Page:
Rates of child fatality varied significantly from state to state, which underscores the argument that public information and state regulations can potentially have a direct impact on motor vehicle safety for children. For example, the U.S. Centers for Disease Control and Prevention (CDC) have reported that seat belt usage tends to be higher for all kids in states that have tighter seat belt laws and enforcement.

In Maine, Maine Rev. Stat. Ch. 19, 1-2801 requires that children under 40 pounds be properly secured in a child safety seat in accordance with the manufacturer’s instruction. The fine is $50 for a first-time offense and cannot be suspended by the court. Passengers under the age of 18 have to be wearing seat belts, and here again, the fine is $50 for a first-time offense.

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Lawmakers in Maine are weighing whether to amend the state’s wrongful death statutes to allow claims for the deaths of unborn children. The proposal would specifically exempt physicians who conduct legal abortions, although some pro-choice advocates say the law would nonetheless undercut women’s reproductive rights. pregnant woman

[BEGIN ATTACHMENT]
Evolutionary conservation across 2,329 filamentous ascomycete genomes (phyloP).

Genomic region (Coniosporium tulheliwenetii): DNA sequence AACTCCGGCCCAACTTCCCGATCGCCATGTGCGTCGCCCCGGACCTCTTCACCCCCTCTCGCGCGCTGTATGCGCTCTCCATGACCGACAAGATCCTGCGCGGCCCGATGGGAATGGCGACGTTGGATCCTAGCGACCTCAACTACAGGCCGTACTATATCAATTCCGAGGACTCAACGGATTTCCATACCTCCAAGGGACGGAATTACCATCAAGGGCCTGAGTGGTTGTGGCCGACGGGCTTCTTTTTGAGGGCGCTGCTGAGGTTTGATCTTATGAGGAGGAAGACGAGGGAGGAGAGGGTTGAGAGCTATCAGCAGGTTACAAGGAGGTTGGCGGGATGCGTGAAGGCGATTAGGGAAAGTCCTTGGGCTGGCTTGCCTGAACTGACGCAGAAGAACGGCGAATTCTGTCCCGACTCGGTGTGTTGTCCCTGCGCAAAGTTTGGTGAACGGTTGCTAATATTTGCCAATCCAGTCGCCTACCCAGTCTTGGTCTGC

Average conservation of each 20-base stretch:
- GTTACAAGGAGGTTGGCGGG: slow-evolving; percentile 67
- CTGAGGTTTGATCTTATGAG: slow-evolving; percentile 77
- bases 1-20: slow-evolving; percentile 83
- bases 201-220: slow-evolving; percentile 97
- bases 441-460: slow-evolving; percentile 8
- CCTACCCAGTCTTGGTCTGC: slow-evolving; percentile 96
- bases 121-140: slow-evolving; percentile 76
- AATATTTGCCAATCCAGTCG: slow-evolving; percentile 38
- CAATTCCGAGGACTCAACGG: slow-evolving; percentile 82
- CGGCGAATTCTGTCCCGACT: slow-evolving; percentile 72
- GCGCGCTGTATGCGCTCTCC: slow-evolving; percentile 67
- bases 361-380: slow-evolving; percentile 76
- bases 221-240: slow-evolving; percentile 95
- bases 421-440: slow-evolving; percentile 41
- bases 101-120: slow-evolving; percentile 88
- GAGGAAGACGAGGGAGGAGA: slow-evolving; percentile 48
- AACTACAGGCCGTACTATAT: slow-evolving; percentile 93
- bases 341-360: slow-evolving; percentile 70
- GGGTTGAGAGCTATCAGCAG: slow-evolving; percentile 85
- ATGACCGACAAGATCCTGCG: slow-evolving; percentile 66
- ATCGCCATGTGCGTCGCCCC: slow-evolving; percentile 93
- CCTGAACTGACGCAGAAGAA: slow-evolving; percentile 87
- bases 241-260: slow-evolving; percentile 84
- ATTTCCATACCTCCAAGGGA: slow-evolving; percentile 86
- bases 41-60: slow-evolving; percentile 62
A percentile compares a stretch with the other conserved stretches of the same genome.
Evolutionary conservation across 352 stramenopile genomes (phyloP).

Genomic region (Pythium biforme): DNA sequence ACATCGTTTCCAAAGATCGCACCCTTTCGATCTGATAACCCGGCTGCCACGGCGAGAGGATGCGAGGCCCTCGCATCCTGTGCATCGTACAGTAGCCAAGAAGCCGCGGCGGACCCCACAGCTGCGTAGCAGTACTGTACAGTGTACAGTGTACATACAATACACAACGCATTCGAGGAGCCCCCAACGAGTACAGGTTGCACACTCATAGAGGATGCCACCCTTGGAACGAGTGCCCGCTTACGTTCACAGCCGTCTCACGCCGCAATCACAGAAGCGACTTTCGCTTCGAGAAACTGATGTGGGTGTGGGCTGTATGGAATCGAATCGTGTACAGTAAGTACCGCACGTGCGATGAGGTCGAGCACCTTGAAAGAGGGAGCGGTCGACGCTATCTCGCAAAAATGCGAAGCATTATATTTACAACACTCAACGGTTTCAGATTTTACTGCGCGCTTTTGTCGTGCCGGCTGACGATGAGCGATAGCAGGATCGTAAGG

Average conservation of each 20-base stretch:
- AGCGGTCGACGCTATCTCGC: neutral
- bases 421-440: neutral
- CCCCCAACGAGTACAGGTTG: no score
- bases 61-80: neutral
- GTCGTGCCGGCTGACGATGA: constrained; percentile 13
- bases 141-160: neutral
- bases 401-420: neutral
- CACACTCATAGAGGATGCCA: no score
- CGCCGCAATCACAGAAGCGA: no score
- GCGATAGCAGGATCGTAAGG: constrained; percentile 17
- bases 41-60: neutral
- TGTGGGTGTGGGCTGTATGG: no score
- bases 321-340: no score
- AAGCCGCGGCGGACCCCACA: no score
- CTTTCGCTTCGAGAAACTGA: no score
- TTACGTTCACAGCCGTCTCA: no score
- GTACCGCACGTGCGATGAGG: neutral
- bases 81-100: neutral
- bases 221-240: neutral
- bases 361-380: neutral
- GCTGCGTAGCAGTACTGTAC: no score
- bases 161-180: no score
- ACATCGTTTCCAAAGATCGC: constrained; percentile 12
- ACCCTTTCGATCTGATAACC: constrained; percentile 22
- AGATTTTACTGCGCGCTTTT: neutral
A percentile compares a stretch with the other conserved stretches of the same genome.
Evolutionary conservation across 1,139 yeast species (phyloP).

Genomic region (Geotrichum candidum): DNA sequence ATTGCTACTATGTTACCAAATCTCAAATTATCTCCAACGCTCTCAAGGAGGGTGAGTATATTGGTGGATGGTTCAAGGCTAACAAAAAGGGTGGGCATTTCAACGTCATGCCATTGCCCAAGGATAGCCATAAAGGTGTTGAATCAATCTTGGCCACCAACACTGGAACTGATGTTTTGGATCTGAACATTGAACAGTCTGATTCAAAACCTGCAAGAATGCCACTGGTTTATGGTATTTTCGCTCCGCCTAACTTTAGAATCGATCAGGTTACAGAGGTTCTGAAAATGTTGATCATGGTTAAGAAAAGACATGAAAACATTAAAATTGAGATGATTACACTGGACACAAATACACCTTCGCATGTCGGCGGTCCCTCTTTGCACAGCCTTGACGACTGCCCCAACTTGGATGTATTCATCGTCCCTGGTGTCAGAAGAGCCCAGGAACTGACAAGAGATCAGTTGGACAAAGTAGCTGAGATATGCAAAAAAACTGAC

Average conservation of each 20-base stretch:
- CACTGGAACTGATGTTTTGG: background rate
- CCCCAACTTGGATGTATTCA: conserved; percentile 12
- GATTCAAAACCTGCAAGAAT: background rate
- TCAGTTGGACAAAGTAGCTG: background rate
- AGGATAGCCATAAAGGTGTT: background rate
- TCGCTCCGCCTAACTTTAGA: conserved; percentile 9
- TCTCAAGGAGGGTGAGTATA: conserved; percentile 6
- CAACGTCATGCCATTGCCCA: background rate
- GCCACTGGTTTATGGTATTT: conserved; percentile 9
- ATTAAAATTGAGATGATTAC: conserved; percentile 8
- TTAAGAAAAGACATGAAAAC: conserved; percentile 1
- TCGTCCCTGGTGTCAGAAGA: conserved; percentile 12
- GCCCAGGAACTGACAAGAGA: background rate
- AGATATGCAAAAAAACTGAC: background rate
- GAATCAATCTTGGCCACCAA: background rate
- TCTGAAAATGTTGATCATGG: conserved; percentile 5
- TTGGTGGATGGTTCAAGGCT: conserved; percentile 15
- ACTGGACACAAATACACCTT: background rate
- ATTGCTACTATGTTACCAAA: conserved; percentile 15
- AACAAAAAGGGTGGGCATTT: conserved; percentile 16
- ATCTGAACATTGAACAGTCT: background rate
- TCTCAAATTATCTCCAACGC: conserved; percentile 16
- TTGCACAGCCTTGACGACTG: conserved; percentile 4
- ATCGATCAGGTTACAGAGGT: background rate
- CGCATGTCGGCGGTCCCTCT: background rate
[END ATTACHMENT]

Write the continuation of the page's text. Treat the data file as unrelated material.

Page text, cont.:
Supporters of the measure opine it’s an avenue for family members to seek financial redress when a fetus dies as a result of neglect, default, or some wrongful act – by a driver, a doctor, a manufacturer, or another party. Those opposed to the measure say it isn’t necessary under state law, and the true purpose is to chip away at a woman’s right to choose.

The bill, L.D. 327, would give families the opportunity to seek damages in probate court under wrongful death statutes if a fetus that is viable (i.e., has reached at least 24 weeks of age) dies as a result of someone else’s negligence. This would not be a unique move. In fact, 40 other states – including all of the other states in New England – provide some avenue for family members to seek financial compensation if an unborn baby dies because of another party’s wrongdoing or neglect.

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Very often, when we hear of vehicles “crossing the center line” in traffic, the cause is distracted driving. This action is especially dangerous because it’s the catalyst for head-on collisions. These collisions have some of the worst outcomes because the force of the impact is doubled due to the traveling speed of both vehicles. That’s why head-on collisions account for 10 percent of all auto accident deaths, even though they account for just two percent of crashes. It’s believed the percentage of head-on collisions may even be increasing due to the rising impact of distraction. distracted driving